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Zheng Kuang pictured with the NIH New Innovator graphic

October 05, 2022

Personal Mention

Zheng Kuang, assistant professor of biological sciences, has received a National Institutes of Health Director's New Innovator Award. The award is part of the NIH's High-Risk, High-Reward Research program, which supports investigators who think beyond traditional bounds and pursue trailblazing ideas in research areas relevant to the NIH's mission to advance knowledge and enhance health. The NIH Director's New Innovator Award, established in 2007, supports unusually innovative research from early career investigators who are within 10 years of their final degree or clinical residency and have not yet received an NIH R01 or equivalent grant. Kuang will use the award to support research that seeks to unravel how cells and bacteria found in the intestines work together to regulate both metabolism and immunity and the impact this interplay has on digestive disease. "The New Innovator Award is a game changer for us to study how the gut microbes coordinate our just-in-time metabolic and immune functions in response to the daily oscillations of nutrients and microbial challenges," Kuang said. "The multidisciplinary and collaborative community at Carnegie Mellon made this ambitious research possible." Find out more about Kuang’s work

portrait of Stefanie SydlikStefanie Sydlik, an associate professor of chemistry and biomedical engineering, has been named Carnegie Mellon's first Moore Inventor Fellow for her work toward the development of a new tool for treating low-levels of lead poisoning. The fellowship, created by the Gordon and Betty Moore Foundation, supports scientist-inventors who create new tools and technologies with a high potential to accelerate progress in the foundation's areas of interest: scientific discovery, environmental conservation and patient care. Sydlik's startup company, BioBind, is working on a therapy that uses molecular design to take a new approach for lead chelation. "We take a natural biopolymer and create a chemical bond to a small chelator molecule which creates a large, biomimetic chelator," said Sydlik, a 2007 graduate of CMU's Mellon College of Science. "By doing so, we're able to disguise the toxicity of the chelators and allow the metal to be removed from the body more safely." According to the CDC, there is no safe level of lead exposure for children. But studies show that in low-income neighborhoods, as many as half of U.S. children are exposed to dangerous lead levels, often through contaminated water and soil or lead paint. "This work is about public health and addressing economic injustice. As a chemist, I never thought that public health is something I could have an impact on," Sydlik said. "It is exciting and empowering knowing that scientists at CMU are impacting public health in big ways." Find out more about Sydlik.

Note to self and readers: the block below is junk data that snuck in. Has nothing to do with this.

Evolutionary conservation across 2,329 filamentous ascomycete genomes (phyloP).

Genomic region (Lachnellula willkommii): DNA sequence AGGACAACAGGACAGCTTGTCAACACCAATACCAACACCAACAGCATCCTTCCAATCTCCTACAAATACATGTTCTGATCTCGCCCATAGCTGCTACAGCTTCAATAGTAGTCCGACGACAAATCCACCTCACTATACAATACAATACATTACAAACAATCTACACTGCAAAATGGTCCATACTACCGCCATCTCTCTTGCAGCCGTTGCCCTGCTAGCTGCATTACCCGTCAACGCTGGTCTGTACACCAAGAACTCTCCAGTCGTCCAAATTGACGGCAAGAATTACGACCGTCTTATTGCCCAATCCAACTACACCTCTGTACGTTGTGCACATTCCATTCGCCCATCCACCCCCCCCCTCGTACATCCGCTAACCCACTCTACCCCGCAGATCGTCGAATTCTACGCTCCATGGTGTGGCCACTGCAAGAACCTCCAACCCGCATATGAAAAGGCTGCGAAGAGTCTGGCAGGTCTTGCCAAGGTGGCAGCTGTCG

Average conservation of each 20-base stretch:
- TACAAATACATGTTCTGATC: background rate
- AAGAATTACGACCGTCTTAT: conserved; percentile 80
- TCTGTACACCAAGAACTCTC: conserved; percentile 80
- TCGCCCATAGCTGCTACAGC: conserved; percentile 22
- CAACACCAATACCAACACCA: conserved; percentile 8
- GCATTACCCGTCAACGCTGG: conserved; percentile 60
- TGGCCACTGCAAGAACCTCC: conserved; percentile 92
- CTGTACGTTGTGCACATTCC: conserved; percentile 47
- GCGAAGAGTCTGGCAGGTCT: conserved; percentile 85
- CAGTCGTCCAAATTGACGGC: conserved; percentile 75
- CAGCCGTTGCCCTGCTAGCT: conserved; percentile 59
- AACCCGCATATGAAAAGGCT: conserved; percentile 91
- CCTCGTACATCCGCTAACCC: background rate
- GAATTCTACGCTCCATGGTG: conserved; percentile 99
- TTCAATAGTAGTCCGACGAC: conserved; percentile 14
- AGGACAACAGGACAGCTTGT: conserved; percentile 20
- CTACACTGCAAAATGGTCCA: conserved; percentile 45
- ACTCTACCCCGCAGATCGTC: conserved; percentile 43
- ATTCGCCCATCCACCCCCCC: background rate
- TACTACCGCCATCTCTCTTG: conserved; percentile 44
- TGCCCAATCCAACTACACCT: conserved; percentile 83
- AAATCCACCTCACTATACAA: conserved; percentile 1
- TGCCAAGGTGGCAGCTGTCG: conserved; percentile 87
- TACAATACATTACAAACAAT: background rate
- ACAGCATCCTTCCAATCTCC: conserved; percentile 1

portrait of Stella YanSenior Stella Yan, a setter on the Carnegie Mellon volleyball team, was named University Athletic Association (UAA) Athlete of the Week following her performance over the weekend. Yam helped the Tartans to two victories at the UAA Round Robin, including a win over sixth-ranked Emory University. In the Tartans’ victory over Emory, Yan recorded 34 assists, six kills, hit .400, had 10 digs and recorded a career-high five block assists. Yan then dished out 21 assists and tabbed five digs in a 3-0 win over the University of Rochester. The seniors "double-double" (double digit assists and digs) against Emory was her 11th of the season. Yan is majoring in information systems. Learn more about Yan and the volleyball team.

Stella Yan in actionYan was a second-team All-UAA selection last year.